Leading Aussie banana grower adopts avocados to offset TR4 risk
“We definitely cannot grow the Hass [avocado] up there,” says Leon Collins about Lakeland in tropical North Queensland, just inland from Cooktown.
This is unfortunate as chain stores are asking for Hass fruit from his region in a bid to close a gap between domestic seasons normally filled by Shepard avocados, which incidentally grow very well there.
The grower, who heads up L & R Collins and produces bananas on over 1,100 acres, has wanted to spread his risk since the deadly fungus Panama Disease Tropical Race IV (TR4) was first detected in the state in 2015.
But while Hass avocados have not proven suitable for the area, Collins may have found something else that will do the trick - Maluma, a cultivar licensed by Allesbeste Nursery in South Africa.
According to Allesbeste founder Dr. Andre Ernst, Costa Group (ASX: CGC) and Dimbulah-based DBC Farming have formed a "beautiful alliance" to develop the variety, and other growers have taken notice.
Maluma is larger than Hass on average and has outshone it in many taste trials as well, but appearance-wise its shape is indistinguishable from the more common variety.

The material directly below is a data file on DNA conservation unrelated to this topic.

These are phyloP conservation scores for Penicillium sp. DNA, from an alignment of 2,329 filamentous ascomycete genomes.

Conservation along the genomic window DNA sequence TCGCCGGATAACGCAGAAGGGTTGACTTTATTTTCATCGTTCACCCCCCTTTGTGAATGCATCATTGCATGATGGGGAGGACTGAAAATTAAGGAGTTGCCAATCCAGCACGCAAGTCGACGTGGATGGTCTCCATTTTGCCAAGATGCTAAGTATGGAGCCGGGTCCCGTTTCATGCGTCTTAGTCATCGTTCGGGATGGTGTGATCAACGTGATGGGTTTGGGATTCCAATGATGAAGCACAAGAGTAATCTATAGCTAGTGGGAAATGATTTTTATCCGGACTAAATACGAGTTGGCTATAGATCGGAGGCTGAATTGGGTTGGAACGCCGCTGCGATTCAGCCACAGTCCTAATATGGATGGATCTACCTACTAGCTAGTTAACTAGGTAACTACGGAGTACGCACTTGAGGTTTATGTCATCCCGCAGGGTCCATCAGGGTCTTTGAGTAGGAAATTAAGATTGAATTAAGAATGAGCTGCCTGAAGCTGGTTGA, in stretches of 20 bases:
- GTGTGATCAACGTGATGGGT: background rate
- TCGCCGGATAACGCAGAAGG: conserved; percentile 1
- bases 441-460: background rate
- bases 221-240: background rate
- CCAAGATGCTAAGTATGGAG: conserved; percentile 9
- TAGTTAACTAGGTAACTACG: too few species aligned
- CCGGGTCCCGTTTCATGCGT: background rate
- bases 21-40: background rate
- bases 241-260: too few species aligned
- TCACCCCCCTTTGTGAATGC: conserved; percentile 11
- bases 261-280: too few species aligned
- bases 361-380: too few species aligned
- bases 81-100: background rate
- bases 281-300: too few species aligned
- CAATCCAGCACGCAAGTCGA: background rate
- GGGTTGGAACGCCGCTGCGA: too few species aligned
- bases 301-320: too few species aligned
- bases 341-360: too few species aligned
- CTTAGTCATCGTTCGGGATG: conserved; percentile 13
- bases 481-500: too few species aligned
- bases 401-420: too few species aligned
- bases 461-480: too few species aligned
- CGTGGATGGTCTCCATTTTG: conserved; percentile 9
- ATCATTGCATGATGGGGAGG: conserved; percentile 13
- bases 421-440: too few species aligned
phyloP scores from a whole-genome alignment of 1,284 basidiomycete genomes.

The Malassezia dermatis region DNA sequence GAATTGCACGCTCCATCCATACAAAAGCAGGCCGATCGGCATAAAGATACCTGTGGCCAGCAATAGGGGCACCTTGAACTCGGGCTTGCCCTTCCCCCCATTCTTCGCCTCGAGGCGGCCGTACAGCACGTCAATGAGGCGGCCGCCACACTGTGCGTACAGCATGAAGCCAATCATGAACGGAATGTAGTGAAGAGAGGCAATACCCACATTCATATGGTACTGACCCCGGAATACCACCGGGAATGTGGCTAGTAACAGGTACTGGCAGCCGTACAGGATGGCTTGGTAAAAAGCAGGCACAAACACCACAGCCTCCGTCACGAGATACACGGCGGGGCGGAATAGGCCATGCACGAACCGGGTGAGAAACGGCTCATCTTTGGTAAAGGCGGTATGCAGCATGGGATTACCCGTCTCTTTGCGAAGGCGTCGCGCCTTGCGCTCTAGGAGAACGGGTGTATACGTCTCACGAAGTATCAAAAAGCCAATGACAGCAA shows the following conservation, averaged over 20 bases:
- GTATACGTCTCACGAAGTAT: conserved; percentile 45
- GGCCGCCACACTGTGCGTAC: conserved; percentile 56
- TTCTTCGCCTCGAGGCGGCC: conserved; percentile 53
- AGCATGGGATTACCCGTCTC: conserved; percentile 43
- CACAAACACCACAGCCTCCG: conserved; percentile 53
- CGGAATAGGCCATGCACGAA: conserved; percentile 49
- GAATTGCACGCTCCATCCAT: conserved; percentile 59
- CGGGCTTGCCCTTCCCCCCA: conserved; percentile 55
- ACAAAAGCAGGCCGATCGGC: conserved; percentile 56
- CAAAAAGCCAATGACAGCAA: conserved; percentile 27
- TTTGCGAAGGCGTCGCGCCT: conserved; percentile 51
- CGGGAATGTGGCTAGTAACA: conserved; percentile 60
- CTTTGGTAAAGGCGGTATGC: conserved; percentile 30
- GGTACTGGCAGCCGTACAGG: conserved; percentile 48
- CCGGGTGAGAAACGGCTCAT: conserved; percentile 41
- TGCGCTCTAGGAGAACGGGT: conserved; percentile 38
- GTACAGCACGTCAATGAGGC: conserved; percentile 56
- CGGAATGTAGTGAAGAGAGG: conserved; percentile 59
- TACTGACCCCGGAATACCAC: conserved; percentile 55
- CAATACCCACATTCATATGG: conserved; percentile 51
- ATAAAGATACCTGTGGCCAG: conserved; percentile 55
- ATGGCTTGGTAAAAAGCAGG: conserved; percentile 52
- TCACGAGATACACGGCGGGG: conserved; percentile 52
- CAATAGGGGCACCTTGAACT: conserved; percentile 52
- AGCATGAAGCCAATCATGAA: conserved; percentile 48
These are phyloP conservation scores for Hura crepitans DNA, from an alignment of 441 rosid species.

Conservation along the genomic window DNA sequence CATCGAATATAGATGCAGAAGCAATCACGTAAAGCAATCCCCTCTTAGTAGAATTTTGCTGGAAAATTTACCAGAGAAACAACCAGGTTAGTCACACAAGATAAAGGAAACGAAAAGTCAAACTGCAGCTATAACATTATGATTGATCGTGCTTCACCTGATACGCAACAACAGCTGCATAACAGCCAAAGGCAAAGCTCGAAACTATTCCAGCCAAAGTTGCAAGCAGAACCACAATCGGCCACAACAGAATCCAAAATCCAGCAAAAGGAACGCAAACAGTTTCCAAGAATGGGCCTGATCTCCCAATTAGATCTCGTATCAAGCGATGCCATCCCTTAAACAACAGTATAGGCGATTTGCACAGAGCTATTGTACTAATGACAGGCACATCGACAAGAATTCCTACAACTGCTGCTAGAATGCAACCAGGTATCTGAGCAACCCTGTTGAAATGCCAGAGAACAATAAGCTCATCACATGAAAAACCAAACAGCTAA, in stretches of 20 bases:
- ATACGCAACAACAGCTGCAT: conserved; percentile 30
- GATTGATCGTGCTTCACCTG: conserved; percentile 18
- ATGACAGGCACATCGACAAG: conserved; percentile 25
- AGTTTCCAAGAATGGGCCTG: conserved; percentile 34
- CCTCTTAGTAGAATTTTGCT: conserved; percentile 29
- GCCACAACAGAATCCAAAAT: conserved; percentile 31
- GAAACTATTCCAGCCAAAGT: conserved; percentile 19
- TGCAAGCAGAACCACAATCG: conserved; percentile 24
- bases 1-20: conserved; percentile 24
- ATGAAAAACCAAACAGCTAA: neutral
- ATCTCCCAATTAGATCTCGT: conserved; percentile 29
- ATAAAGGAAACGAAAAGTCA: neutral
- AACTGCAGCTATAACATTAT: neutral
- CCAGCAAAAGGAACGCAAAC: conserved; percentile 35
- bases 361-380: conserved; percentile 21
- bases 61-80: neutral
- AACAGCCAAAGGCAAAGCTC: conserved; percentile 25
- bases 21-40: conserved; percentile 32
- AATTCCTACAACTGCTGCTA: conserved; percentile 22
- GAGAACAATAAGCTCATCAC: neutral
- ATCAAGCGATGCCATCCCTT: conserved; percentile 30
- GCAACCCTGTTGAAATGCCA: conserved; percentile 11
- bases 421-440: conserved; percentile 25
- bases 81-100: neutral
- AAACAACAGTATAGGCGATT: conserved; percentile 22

The team at Allesbeste, as well as their partners in Peru and elsewhere, have also found it has more uniform black coloring, which means consumers can be more certain when it's ripe rather than relying so much on touch.
In addition, it has faster respiration which means if it is cooled soon after harvest - an absolutely essential practice or else it is at risk of developing pink vascular staining - it will actually mature faster when taken out of cold stores and interestingly, tends to have a longer shelf life than Hass in the refrigerator at home.
But it is perhaps the cultivar's heat tolerance that most appeals to Collins.
"We’re growing in a new area up there – it’s called Lakeland. There’s Maluma grown in Dimbulah, and we’re about another 200km (124mi) north," he says.
"We don’t get much of a winter up there – you might get one morning where it may get down to about 10°C (50°F), but by 7:30am it’s up to 24-25°C (75-77°F),"
He says most of the year temperatures get up to 40-42°C (104-108°F) with a dry heat, and production-wise the area has "rich red volcanic soil" and limited water, although Maluma avocados won't need as much water as the company's mainstay banana crop.